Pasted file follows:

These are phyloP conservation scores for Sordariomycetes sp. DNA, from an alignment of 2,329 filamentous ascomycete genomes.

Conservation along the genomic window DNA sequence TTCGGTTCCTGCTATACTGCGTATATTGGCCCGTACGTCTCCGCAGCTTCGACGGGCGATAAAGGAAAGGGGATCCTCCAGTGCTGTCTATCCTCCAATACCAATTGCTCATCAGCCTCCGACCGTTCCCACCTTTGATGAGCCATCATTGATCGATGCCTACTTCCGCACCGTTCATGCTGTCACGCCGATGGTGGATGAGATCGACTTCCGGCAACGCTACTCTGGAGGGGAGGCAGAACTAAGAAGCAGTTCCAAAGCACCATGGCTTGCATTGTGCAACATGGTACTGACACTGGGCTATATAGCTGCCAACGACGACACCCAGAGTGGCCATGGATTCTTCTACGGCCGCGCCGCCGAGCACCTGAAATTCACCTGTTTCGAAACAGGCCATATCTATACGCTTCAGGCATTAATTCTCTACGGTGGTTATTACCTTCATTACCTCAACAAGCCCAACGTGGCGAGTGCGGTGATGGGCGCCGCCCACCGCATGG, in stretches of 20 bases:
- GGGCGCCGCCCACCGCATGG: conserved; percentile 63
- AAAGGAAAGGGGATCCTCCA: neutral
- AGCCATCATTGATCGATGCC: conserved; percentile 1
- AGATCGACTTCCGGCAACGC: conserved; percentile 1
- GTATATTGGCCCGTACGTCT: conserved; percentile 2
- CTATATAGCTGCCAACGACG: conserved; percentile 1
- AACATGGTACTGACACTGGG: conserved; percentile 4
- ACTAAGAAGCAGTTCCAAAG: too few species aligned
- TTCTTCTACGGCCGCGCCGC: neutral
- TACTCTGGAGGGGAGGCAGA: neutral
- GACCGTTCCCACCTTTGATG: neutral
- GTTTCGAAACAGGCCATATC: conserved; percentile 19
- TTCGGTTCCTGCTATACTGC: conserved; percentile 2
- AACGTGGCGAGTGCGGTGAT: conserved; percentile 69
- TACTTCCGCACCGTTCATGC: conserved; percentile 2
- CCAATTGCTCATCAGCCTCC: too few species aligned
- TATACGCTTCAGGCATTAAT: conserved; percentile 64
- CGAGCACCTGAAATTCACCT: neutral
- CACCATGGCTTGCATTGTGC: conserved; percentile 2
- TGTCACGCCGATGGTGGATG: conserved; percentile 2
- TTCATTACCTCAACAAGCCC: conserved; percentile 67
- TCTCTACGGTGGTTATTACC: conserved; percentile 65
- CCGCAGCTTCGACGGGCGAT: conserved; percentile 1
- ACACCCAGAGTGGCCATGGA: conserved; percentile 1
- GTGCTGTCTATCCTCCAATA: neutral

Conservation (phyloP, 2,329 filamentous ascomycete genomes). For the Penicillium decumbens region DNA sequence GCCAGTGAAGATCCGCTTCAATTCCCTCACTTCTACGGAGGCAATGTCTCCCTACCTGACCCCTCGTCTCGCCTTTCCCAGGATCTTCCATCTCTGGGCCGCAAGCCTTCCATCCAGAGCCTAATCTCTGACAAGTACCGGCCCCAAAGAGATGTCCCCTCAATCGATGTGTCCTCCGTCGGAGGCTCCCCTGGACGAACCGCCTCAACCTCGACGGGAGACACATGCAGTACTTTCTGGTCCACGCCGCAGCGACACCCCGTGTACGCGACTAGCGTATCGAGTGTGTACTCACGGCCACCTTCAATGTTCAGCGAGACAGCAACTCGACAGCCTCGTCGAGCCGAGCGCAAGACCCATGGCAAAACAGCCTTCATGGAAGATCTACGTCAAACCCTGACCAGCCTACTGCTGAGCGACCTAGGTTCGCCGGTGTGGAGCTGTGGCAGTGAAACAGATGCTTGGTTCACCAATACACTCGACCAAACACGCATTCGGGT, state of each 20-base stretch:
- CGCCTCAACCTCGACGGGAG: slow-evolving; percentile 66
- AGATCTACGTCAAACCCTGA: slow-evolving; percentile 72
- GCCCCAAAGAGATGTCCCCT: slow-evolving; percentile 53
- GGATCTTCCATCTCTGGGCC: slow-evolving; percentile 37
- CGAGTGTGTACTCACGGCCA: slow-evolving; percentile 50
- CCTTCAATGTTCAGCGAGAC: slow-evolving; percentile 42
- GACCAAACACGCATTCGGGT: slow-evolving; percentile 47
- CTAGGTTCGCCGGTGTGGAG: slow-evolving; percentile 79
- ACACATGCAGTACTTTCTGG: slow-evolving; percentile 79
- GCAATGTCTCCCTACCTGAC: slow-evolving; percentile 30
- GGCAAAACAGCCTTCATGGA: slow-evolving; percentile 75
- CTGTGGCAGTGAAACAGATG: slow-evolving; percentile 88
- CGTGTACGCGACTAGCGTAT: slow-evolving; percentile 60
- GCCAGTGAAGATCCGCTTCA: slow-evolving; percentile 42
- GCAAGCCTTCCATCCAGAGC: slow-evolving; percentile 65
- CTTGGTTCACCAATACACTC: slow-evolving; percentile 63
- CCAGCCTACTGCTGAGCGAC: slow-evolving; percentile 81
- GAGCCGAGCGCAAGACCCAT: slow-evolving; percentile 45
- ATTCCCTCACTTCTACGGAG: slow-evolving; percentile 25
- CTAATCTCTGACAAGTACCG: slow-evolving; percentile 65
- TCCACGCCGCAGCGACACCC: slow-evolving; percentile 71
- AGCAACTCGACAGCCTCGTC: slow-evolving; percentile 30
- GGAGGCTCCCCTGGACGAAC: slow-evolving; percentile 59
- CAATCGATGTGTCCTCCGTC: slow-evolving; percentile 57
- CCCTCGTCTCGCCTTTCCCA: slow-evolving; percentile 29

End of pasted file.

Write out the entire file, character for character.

These are phyloP conservation scores for Sordariomycetes sp. DNA, from an alignment of 2,329 filamentous ascomycete genomes.

Conservation along the genomic window DNA sequence TTCGGTTCCTGCTATACTGCGTATATTGGCCCGTACGTCTCCGCAGCTTCGACGGGCGATAAAGGAAAGGGGATCCTCCAGTGCTGTCTATCCTCCAATACCAATTGCTCATCAGCCTCCGACCGTTCCCACCTTTGATGAGCCATCATTGATCGATGCCTACTTCCGCACCGTTCATGCTGTCACGCCGATGGTGGATGAGATCGACTTCCGGCAACGCTACTCTGGAGGGGAGGCAGAACTAAGAAGCAGTTCCAAAGCACCATGGCTTGCATTGTGCAACATGGTACTGACACTGGGCTATATAGCTGCCAACGACGACACCCAGAGTGGCCATGGATTCTTCTACGGCCGCGCCGCCGAGCACCTGAAATTCACCTGTTTCGAAACAGGCCATATCTATACGCTTCAGGCATTAATTCTCTACGGTGGTTATTACCTTCATTACCTCAACAAGCCCAACGTGGCGAGTGCGGTGATGGGCGCCGCCCACCGCATGG, in stretches of 20 bases:
- GGGCGCCGCCCACCGCATGG: conserved; percentile 63
- AAAGGAAAGGGGATCCTCCA: neutral
- AGCCATCATTGATCGATGCC: conserved; percentile 1
- AGATCGACTTCCGGCAACGC: conserved; percentile 1
- GTATATTGGCCCGTACGTCT: conserved; percentile 2
- CTATATAGCTGCCAACGACG: conserved; percentile 1
- AACATGGTACTGACACTGGG: conserved; percentile 4
- ACTAAGAAGCAGTTCCAAAG: too few species aligned
- TTCTTCTACGGCCGCGCCGC: neutral
- TACTCTGGAGGGGAGGCAGA: neutral
- GACCGTTCCCACCTTTGATG: neutral
- GTTTCGAAACAGGCCATATC: conserved; percentile 19
- TTCGGTTCCTGCTATACTGC: conserved; percentile 2
- AACGTGGCGAGTGCGGTGAT: conserved; percentile 69
- TACTTCCGCACCGTTCATGC: conserved; percentile 2
- CCAATTGCTCATCAGCCTCC: too few species aligned
- TATACGCTTCAGGCATTAAT: conserved; percentile 64
- CGAGCACCTGAAATTCACCT: neutral
- CACCATGGCTTGCATTGTGC: conserved; percentile 2
- TGTCACGCCGATGGTGGATG: conserved; percentile 2
- TTCATTACCTCAACAAGCCC: conserved; percentile 67
- TCTCTACGGTGGTTATTACC: conserved; percentile 65
- CCGCAGCTTCGACGGGCGAT: conserved; percentile 1
- ACACCCAGAGTGGCCATGGA: conserved; percentile 1
- GTGCTGTCTATCCTCCAATA: neutral

Conservation (phyloP, 2,329 filamentous ascomycete genomes). For the Penicillium decumbens region DNA sequence GCCAGTGAAGATCCGCTTCAATTCCCTCACTTCTACGGAGGCAATGTCTCCCTACCTGACCCCTCGTCTCGCCTTTCCCAGGATCTTCCATCTCTGGGCCGCAAGCCTTCCATCCAGAGCCTAATCTCTGACAAGTACCGGCCCCAAAGAGATGTCCCCTCAATCGATGTGTCCTCCGTCGGAGGCTCCCCTGGACGAACCGCCTCAACCTCGACGGGAGACACATGCAGTACTTTCTGGTCCACGCCGCAGCGACACCCCGTGTACGCGACTAGCGTATCGAGTGTGTACTCACGGCCACCTTCAATGTTCAGCGAGACAGCAACTCGACAGCCTCGTCGAGCCGAGCGCAAGACCCATGGCAAAACAGCCTTCATGGAAGATCTACGTCAAACCCTGACCAGCCTACTGCTGAGCGACCTAGGTTCGCCGGTGTGGAGCTGTGGCAGTGAAACAGATGCTTGGTTCACCAATACACTCGACCAAACACGCATTCGGGT, state of each 20-base stretch:
- CGCCTCAACCTCGACGGGAG: slow-evolving; percentile 66
- AGATCTACGTCAAACCCTGA: slow-evolving; percentile 72
- GCCCCAAAGAGATGTCCCCT: slow-evolving; percentile 53
- GGATCTTCCATCTCTGGGCC: slow-evolving; percentile 37
- CGAGTGTGTACTCACGGCCA: slow-evolving; percentile 50
- CCTTCAATGTTCAGCGAGAC: slow-evolving; percentile 42
- GACCAAACACGCATTCGGGT: slow-evolving; percentile 47
- CTAGGTTCGCCGGTGTGGAG: slow-evolving; percentile 79
- ACACATGCAGTACTTTCTGG: slow-evolving; percentile 79
- GCAATGTCTCCCTACCTGAC: slow-evolving; percentile 30
- GGCAAAACAGCCTTCATGGA: slow-evolving; percentile 75
- CTGTGGCAGTGAAACAGATG: slow-evolving; percentile 88
- CGTGTACGCGACTAGCGTAT: slow-evolving; percentile 60
- GCCAGTGAAGATCCGCTTCA: slow-evolving; percentile 42
- GCAAGCCTTCCATCCAGAGC: slow-evolving; percentile 65
- CTTGGTTCACCAATACACTC: slow-evolving; percentile 63
- CCAGCCTACTGCTGAGCGAC: slow-evolving; percentile 81
- GAGCCGAGCGCAAGACCCAT: slow-evolving; percentile 45
- ATTCCCTCACTTCTACGGAG: slow-evolving; percentile 25
- CTAATCTCTGACAAGTACCG: slow-evolving; percentile 65
- TCCACGCCGCAGCGACACCC: slow-evolving; percentile 71
- AGCAACTCGACAGCCTCGTC: slow-evolving; percentile 30
- GGAGGCTCCCCTGGACGAAC: slow-evolving; percentile 59
- CAATCGATGTGTCCTCCGTC: slow-evolving; percentile 57
- CCCTCGTCTCGCCTTTCCCA: slow-evolving; percentile 29